I tell fellow Deep Purple fans that some of these renditions of the band’s songs on this album “mistreated” the originals. You “might just take your life” after hearing some of them. The Purple Album features this week’s line-up of the band Whitesnake performing songs from the three albums their lead singer, David Coverdale, recorded as Deep Purple‘s lead vocalist. This seemed like a really good idea at its inception.
My first issue concerned the song selection. Deep Purple is primarily known for the guitar driven classic rock staple “Smoke on the Water”. The band went through, and continues to evolve through, various musical phases. During the Coverdale era, Deep Purple transitioned their music into a funky, soulful direction while still retaining their hard rock edge. The musicians on The Purple Album nailed the hard rock part, but lacked soul. The solution? Play everything much, much louder. The mastering on this recording is unbelievable. Even when I listen to it on my Kindle I need earplugs.
With personnel such as guitarists Reb Beach and Joel Hoekstra along with drummer Tommy Aldridge, I thought heavier Purple tracks such as “Speed King” and “Child in Time” would’ve accommodated their strengths better. Coverdale limited the song selection to tracks from Burn, Stormbringer and Come Taste the Band. When he played with Deep Purple in the 1970s, earlier tunes such as “Smoke on the Water”, “Highway Star” and “Space Truckin’” were part of their set lists. Why not include them in the “tribute”?
David Coverdale undoubtedly deserves to be ranked among rock’s greatest vocalists. The version of “Mistreated” from Deep Purple’s Made in Europe sounded like an anthem. He deserves to be in the Rock and Roll Hall of Fame for that recording alone. It bothered me to hear him struggling through it on this album. I’m not attacking his talent. The man’s been singing and touring for the last 40 years. That wears on one’s voice. It’s just a shame to listen to someone so talented having trouble hitting notes he nailed with ease in his heyday.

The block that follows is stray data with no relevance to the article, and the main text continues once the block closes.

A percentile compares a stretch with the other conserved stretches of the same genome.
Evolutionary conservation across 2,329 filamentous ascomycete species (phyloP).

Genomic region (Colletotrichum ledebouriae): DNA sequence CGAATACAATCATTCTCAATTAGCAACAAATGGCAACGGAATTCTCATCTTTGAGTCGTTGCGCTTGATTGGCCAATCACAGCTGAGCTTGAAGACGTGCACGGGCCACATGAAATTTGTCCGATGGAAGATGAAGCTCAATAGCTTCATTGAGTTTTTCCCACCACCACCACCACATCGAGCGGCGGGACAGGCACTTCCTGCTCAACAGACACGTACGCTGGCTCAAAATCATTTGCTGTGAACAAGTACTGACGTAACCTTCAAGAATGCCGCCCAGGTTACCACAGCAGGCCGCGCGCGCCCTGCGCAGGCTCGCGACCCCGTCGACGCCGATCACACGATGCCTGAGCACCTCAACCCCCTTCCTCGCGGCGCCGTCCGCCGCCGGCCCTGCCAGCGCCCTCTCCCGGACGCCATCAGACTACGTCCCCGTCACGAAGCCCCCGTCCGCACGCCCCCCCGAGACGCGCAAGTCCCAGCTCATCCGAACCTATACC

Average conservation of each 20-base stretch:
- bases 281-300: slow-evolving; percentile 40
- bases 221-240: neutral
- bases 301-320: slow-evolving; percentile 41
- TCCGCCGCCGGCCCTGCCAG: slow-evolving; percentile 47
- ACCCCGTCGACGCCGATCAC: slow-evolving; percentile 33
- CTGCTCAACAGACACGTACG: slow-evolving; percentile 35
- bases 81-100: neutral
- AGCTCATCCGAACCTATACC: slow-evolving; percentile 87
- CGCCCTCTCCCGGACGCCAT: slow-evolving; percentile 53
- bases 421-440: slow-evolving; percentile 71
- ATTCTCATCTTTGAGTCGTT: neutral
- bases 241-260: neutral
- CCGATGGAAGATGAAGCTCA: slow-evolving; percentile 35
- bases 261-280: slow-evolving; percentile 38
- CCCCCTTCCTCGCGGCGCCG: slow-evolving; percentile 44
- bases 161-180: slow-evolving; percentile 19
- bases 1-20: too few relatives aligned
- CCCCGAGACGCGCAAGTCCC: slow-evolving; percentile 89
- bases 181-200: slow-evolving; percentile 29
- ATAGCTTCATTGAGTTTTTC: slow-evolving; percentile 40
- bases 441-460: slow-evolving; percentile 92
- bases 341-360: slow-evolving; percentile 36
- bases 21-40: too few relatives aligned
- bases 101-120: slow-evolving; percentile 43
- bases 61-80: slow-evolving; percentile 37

My biggest issue with the album concerned the personnel. How, and I mean how, can a group possibly do a tribute to Deep Purple without a keyboard player in the band? (Derek Hilland added keys on this CD, but he wasn’t formally a member of the group.) While no musician can mimic Jon Lord, adding a second guitar player didn’t serve as a comparable substitute. I’m sorry, but Lord’s organ on “Stormbringer” made that song heavier than a dozen guitarists could have.
I did like some of the new arrangements. Bassist Michael Devin added a harmonica intro to the beginning of “You Fool No One.” The group also included a bluesy slide guitar to the opening of “Might Just Take Your Life”. That harkened back to the R & B days of Whitesnake with guitarists Bernie Marsden and Micky Moody. I wish Coverdale made this kind of music a bigger part of the modern Whitesnake’s repertoire.
I felt torn when I heard “Sail Away”. Coverdale scrapped the funky guitar riff. (For those who haven’t heard the original: think “Play That Funky Music White Boy” pushed into overdrive.) He transformed it into a slow acoustic ballad. The new version is much different, but it’s as strong as the original. It goes to show you: a great song is a great song no matter how it’s played.
When David Coverdale fronted Deep Purple, Glenn Hughes sang back-up vocals. With the greatest of respect to the Righteous Brothers, those guys sang the best rock duets ever recorded. It made me glad to hear Hughes join Coverdale on this album. He still has an outstanding voice, albeit without the high notes anymore. I liked hearing the two of them sing “Burn” together again.
Deep Purple and Whitesnake are two of the best bands in rock history. In the latter’s early days, three of the members of the former played in it. Some fantastic music resulted. I had similar hopes for this album. Deep Purple is still together. Maybe they’ll do a tribute album to Whitesnake with better results. For now, I’ll listen to my Coverdale era Deep Purple albums.